Skip to 0 minutes and 8 seconds ‘Crime’ – it seems to be everywhere doesn’t it? Read the news, and you’re reading about crime – who’s committing it, who are the victims, who it affects, how much of it there is, whether there is more than there used to be, what should be done about it, and what we should do with the people who commit it. Listen to politicians and you’ll often hear them talking about crime, about how they understand that people are worried about it and about how they are going to respond to it. So crime is obviously something that society takes seriously.
Skip to 0 minutes and 46 seconds Saying that it is criminal to do something is a big deal, because that means it is off limits to people – they can’t do it without risking bad things happening to them. And saying that somebody is a ‘criminal’ is a big deal too. When somebody is a ‘criminal’ we are saying that they have chosen to do something which leaves them open to being punished – by society. So, ‘criminal’ is a label which we have to use carefully. That means that the processes which we use to determine whether something is a crime and whether somebody is a criminal are very important. They deserve scrutiny.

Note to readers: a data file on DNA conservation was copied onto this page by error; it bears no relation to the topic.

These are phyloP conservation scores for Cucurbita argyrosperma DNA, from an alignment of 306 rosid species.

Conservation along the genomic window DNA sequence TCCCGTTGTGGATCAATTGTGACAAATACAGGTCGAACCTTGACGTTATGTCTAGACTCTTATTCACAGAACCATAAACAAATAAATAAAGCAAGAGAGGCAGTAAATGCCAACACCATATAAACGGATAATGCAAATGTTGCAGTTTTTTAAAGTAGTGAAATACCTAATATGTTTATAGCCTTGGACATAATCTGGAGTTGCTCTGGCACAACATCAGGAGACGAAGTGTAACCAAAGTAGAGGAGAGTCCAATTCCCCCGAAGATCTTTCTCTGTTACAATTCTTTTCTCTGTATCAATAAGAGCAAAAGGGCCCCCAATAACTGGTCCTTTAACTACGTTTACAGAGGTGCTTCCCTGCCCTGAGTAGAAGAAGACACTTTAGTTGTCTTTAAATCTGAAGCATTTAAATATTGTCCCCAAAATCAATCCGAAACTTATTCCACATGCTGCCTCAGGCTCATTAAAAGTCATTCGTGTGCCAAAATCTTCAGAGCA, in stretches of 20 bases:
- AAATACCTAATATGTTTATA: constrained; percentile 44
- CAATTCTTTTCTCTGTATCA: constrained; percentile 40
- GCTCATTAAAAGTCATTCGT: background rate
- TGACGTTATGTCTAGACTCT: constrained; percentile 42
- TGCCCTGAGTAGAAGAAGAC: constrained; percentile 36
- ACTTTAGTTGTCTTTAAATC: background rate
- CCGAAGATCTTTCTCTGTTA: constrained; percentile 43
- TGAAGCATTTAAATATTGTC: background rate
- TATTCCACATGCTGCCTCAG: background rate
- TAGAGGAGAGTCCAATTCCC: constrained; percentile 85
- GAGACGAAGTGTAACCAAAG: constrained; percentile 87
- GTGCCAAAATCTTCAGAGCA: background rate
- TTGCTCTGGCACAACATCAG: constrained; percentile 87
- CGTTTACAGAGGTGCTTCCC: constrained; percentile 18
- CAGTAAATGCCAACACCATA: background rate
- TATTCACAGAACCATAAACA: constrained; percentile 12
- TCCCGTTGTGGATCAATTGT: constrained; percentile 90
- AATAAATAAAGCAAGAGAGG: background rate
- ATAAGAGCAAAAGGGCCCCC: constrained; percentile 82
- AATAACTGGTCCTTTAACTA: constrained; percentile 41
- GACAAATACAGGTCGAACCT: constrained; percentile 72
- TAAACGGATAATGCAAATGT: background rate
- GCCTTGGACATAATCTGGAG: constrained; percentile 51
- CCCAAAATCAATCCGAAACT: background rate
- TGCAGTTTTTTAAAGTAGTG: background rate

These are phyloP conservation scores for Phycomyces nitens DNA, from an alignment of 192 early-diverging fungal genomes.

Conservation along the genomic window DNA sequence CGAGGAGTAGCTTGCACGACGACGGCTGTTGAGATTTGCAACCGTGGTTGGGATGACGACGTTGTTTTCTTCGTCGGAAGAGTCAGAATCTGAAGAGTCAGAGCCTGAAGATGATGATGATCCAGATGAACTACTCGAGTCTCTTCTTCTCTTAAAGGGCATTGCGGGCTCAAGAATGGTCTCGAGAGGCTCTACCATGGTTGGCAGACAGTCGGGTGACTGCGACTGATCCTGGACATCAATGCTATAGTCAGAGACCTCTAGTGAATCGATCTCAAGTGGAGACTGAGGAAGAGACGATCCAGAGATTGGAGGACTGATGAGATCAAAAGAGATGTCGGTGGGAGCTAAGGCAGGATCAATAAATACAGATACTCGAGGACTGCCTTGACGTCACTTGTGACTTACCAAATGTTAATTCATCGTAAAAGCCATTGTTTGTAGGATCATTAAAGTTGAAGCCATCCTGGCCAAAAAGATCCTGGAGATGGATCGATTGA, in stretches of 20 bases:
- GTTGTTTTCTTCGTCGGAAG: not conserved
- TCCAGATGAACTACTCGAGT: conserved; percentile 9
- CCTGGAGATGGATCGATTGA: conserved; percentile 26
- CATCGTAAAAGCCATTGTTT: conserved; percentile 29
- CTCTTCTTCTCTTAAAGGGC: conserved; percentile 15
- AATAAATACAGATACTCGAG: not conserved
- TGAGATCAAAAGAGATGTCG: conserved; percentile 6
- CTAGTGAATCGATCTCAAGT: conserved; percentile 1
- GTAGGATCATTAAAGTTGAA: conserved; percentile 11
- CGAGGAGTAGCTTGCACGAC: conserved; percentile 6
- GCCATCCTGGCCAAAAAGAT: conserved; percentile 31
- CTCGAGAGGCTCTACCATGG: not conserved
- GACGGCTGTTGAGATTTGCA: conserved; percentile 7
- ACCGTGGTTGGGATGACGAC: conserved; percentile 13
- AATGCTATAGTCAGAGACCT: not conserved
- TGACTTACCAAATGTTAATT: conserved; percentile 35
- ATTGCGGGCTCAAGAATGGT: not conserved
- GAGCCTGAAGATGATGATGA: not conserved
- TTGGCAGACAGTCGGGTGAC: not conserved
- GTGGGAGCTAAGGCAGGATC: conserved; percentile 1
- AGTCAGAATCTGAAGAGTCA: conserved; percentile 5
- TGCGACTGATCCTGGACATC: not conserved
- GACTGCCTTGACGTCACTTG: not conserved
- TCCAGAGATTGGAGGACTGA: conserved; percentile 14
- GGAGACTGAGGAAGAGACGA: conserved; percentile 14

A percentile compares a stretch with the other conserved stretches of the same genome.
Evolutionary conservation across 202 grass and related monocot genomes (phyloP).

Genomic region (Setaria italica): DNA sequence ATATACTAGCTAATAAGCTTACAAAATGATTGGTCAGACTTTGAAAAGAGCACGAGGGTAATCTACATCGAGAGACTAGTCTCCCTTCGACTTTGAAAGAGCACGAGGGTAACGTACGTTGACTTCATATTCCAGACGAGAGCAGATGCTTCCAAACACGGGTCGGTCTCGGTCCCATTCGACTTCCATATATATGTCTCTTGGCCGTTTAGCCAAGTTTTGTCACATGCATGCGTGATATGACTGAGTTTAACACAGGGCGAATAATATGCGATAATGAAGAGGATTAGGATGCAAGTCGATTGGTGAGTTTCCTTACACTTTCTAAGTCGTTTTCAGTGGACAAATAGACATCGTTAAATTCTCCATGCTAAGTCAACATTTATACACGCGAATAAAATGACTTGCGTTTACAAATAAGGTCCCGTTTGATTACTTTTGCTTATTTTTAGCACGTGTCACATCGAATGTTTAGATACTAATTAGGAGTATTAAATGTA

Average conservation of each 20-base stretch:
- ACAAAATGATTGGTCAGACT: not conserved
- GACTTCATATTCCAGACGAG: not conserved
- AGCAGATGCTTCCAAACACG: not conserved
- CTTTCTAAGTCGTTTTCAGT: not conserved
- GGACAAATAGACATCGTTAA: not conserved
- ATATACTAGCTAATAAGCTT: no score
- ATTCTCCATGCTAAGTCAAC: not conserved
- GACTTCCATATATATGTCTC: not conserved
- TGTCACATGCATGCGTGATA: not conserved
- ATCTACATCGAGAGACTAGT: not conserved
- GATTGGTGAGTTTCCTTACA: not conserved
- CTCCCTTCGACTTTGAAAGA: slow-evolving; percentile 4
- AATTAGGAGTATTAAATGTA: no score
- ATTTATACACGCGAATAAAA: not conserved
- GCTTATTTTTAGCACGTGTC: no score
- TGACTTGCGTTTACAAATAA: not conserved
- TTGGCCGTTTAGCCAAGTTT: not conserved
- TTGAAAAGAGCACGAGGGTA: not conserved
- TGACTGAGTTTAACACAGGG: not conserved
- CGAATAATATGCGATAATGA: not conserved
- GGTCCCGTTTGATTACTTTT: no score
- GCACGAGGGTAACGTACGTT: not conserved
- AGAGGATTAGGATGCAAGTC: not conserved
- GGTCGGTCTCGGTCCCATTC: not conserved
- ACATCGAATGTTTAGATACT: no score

Skip to 1 minute and 20 seconds Join us as we look at what crime means, and how the criminal justice process in England and Wales deals with it. We will track the journey of an allegation of criminal behaviour through the system. In doing so, we’ll look at some key institutions, processes and people which make up the system and learn about how they work. Crime is everybody’s business; and so how it is dealt with is everybody’s business. And how it is dealt with can be controversial – and we think that’s one of the things which makes it interesting. Join us and see what you think.